A phishing pandemic – Part I
By Cameron Abbott, Michelle Aggromito and Rebecca Gill
It’s upsetting to report, but should come as no surprise, that scammers are seeking to take advantage of organisations during the COVID-19 pandemic.
The Australian Competition and Consumer Commission’s Scamwatch website reports that phishing attacks are on the rise, with scammers impersonating the World Health Organisation and other agencies. Scams include anything from offering victims a vaccine for COVID-19 to investment opportunities created by the pandemic.
FraudWatch International also states that they have monitored various types of cyberattacks over the last few weeks arising in response to the pandemic, which include phishing attacks, state-sponsored attacks, and malware in the form of Trickbot and other trojans. In fact, more than 3,600 new domains containing the phrase “Coronavirus” were created in the past five days, with the vast majority of them destined to host phishing sites and spread malware.
Scammers are also targeting employees and businesses who are working remotely from their homes. Cynet reports that there has been an increase in remote user credential theft and weaponised email attacks, given that working from home often means working on personal, and predominantly unsecure, devices. While the increases in such attacks have primarily arisen in Italy, they are likely to take place in other countries as COVID-19 continues to spread worldwide.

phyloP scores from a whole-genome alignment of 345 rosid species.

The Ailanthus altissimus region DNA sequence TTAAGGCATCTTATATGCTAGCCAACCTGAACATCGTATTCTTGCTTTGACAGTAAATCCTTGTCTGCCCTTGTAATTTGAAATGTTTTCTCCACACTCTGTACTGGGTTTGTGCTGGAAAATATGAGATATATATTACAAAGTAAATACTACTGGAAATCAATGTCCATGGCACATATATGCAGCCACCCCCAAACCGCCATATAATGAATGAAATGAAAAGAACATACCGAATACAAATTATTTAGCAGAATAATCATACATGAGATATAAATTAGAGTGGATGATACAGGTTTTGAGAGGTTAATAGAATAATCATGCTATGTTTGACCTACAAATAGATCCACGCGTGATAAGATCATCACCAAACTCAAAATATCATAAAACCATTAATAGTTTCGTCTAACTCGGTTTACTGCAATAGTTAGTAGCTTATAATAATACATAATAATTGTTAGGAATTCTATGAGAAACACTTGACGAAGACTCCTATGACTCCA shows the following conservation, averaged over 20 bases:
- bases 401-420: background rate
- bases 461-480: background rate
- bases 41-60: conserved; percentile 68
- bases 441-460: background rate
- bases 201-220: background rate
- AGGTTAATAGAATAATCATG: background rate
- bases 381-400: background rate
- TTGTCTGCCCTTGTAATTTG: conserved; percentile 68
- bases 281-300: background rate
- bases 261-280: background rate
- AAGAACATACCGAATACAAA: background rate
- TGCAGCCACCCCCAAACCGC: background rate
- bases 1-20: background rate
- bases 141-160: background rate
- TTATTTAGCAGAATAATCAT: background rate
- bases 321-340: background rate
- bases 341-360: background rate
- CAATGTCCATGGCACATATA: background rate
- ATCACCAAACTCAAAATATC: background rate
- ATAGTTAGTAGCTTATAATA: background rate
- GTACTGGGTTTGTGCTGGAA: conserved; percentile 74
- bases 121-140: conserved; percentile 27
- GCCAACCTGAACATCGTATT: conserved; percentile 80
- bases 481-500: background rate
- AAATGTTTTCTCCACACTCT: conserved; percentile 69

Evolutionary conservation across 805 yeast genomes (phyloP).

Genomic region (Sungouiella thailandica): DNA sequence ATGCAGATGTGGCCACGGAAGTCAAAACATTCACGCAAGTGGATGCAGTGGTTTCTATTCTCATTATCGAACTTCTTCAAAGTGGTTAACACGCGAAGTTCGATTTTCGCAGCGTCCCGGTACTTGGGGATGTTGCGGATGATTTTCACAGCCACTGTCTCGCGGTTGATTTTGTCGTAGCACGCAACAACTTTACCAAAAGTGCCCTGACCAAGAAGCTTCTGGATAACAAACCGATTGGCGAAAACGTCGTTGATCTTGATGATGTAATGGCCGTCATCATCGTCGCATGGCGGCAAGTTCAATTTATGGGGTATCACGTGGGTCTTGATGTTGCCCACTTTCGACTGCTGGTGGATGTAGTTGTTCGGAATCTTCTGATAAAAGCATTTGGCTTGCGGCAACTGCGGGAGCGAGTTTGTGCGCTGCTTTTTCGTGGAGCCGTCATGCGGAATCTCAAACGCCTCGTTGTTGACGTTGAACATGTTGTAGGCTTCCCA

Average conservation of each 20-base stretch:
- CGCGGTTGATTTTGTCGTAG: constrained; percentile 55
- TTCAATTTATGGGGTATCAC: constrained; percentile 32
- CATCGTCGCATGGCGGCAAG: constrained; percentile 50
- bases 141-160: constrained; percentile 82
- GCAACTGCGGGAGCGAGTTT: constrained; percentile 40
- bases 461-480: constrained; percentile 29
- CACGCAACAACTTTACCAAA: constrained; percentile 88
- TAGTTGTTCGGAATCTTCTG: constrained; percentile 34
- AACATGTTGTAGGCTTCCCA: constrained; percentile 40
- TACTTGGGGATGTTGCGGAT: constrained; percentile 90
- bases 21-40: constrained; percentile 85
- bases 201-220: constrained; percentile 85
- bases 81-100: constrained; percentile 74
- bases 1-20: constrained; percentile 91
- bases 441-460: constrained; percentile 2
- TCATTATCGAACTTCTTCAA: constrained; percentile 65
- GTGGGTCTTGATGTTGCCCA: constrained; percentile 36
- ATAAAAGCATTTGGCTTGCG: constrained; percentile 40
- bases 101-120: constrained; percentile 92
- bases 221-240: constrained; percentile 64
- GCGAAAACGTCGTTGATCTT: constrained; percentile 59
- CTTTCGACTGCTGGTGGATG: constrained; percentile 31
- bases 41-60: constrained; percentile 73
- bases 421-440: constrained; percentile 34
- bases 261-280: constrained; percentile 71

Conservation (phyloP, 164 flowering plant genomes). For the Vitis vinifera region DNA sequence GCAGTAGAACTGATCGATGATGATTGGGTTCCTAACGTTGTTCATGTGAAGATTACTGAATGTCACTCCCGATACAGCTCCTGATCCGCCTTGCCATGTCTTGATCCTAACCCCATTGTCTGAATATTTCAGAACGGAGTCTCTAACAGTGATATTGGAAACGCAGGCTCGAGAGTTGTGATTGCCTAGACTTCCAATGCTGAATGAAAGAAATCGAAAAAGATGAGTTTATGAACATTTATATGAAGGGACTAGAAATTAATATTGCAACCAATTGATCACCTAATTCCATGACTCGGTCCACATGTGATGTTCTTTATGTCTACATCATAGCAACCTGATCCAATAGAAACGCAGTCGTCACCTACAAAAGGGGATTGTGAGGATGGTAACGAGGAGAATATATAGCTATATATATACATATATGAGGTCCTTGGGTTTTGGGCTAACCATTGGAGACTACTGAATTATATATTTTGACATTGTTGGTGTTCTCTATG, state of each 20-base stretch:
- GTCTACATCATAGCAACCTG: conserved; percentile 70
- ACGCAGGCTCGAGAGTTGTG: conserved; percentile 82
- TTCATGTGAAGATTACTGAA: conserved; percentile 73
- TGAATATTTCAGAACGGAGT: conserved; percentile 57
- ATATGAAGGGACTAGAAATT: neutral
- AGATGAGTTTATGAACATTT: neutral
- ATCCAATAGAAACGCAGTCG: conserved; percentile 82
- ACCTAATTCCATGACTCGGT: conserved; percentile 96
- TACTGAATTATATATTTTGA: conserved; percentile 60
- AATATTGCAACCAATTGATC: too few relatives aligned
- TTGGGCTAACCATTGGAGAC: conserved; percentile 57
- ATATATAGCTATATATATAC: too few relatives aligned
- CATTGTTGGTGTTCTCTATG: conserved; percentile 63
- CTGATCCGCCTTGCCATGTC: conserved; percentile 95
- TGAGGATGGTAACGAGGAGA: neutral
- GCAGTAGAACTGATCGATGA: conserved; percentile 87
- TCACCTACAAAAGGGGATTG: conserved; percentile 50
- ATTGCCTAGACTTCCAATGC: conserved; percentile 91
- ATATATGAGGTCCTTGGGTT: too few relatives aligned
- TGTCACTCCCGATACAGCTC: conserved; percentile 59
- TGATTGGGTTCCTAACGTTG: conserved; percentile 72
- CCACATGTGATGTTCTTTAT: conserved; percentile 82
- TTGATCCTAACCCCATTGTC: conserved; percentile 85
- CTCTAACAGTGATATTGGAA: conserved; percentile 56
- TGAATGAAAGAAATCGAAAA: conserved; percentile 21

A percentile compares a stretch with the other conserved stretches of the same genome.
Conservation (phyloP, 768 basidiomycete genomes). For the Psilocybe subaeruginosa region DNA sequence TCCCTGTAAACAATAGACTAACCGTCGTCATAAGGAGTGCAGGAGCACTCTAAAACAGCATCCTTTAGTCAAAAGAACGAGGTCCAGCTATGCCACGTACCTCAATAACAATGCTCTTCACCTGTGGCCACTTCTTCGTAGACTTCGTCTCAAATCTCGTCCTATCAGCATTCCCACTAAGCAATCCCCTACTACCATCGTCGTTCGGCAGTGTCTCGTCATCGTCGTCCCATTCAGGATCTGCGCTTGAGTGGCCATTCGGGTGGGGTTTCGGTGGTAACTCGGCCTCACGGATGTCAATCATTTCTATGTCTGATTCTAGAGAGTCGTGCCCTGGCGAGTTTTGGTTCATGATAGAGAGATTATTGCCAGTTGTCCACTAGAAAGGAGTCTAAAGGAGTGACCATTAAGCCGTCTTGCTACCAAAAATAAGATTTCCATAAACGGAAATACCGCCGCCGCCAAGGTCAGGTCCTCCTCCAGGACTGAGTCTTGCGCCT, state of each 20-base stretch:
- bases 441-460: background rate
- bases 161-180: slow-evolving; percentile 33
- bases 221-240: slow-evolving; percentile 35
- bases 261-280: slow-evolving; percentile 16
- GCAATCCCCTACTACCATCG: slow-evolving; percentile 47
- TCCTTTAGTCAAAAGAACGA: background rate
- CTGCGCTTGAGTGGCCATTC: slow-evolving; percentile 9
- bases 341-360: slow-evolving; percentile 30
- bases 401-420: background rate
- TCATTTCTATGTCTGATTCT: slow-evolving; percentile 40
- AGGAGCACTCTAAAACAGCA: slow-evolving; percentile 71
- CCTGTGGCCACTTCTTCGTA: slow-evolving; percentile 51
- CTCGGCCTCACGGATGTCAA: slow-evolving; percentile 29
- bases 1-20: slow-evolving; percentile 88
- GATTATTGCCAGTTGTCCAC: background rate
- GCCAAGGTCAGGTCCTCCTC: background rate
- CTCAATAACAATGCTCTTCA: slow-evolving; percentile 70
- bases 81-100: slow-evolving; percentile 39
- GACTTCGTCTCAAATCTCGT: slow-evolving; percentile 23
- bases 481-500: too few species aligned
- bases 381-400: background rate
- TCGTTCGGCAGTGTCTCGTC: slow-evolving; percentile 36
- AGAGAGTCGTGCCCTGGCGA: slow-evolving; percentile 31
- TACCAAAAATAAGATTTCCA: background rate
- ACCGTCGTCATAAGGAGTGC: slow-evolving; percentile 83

Insurance organisation Beazley also reports that it saw an increase in 2019 and 2020 of its policyholders being victim to cyberattacks. Many business operations came to a standstill during the attacks and ransoms demanded by malicious actors skyrocketed, reaching seven or eight figures! Beazley also notes that scammers have been using ransomware variants alongside banking trojans during the pandemic. This two-pronged approach has the ability to encrypt, access and steal an organisation’s data for the purposes of a ransom.
The message from these reports is clear. All organisations should be continuously reminding their employees and contractors of their security and data protection protocols, as well as making sure that the security measures are actively working to prevent coronavirus-related scams. Organisations should also update and refresh their employee training to provide employees with the tools to mitigate the heightened risks. We will be providing some tips on how to prevent these risks in Part II of this blog.